What is considered an acceptable electronic method for collecting eSignatures?
An acceptable method follows these guidelines:
Each electronic signature shall be unique to one individual and shall not be reused by, or reassigned to, anyone else.
Before an organization establishes, assigns, certifies, or otherwise sanctions an individual’s electronic signature, or any element of such electronic signature, the organization shall verify the identity of the individual.
Persons using electronic signatures shall, prior to or at the time of such use, certify to the agency that the electronic signatures in their system, used on or after August 20, 1997, are intended to be the legally binding equivalent of traditional handwritten signatures.
The certification shall be submitted in paper form and signed with a traditional handwritten signature, to the Office of Regional Operations (HFC-100), 5600 Fishers Lane, Rockville, MD 20857.
Persons using electronic signatures shall, upon agency request, provide additional certification or testimony that a specific electronic signature is the legally binding equivalent of the signer’s handwritten signature.
When an individual executes a series of signings during a single, continuous period of controlled system access, could the initial logging into an electronic system using a unique username and password be used to perform the first signing and satisfy the requirements found in 21 CFR 11.200(a)?
Is it an FDA requirement to have wet signatures for certain documents? If there are, is it acceptable to keep a copy of these documents?
There are no restrictions for which documents are maintained electronically or signed with eSignatures. A site should have procedures defined for validating eSignatures. If certain documents have wet signatures, and the site wishes to only have copies, they must be certified copies and it is recommended to have clear SOP for certifying copies (from 2015). Documentation in the Florence Library of FDA eRegulatory and eSource Guidance
Have eSignatures been used for regulatory documents and audited by the FDA? What have been the pitfalls?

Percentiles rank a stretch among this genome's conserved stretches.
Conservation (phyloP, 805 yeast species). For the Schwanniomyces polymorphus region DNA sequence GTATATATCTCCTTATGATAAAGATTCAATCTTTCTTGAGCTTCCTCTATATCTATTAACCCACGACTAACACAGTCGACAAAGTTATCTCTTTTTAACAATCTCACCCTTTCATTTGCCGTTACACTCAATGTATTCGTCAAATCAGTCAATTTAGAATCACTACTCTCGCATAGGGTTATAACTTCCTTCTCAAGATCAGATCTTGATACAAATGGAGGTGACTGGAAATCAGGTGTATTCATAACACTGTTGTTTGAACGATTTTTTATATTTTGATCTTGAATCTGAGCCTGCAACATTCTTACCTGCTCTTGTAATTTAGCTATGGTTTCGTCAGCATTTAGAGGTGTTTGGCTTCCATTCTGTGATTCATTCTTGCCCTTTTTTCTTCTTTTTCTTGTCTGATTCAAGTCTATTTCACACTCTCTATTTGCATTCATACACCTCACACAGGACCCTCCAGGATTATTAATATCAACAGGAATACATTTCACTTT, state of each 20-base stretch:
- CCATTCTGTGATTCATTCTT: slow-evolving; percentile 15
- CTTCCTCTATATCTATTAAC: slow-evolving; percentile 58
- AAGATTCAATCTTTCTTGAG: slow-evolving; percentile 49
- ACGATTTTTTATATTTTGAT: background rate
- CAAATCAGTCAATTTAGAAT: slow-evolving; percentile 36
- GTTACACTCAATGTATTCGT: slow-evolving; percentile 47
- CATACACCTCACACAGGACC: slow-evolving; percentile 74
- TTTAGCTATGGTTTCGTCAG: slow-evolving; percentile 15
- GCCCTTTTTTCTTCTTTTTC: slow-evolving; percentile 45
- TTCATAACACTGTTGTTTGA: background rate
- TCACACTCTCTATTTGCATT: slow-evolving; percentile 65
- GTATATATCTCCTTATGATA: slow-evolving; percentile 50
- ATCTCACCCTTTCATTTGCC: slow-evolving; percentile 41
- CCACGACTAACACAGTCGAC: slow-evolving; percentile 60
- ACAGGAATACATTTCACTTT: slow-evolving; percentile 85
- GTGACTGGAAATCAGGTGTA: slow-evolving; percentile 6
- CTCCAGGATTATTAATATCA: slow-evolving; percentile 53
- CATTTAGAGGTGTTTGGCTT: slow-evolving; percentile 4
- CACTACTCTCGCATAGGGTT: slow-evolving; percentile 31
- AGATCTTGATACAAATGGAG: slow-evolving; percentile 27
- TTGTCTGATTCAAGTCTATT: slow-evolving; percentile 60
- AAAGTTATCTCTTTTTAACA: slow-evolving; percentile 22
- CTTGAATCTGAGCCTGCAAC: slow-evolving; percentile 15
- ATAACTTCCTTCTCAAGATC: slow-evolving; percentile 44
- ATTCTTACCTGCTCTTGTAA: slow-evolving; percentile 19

Yes they have been used and audited. The main things you need to ensure when implementing is that you have a secure process to authenticate signers, program timeouts/logs-outs so users must re-enter their password to gain access to the system, link eSignatures to the document signed, implement safeguards to immediately detect/report unauthorized attempts to sign, have a process for an emergency to allow a person to authorize another person to use his/her signature, have an audit trail showing when a document was signed and who signed it, and have the ability to have multiple signers for a document (from 2016). Documentation in the Florence Library of FDA eRegulatory and eSource Guidance
Is there special software equipped to recognize and verify the validity of eSignatures on documents?
Is it an acceptable approach for a user to sign in to a secure data management system with their ID and password, and then only requiring the password to execute eSignatures during that log-in session?
For an IND study, if a research study drug is ordered through a computerized medication ordering system, does 21 CFR Part 11 apply to the physician’s electronic signature for the research medication order?
The summaries presented in our library are for informational purposes only, they are not for implementation in operations. Please consult official FDA guidance documents for operational use.
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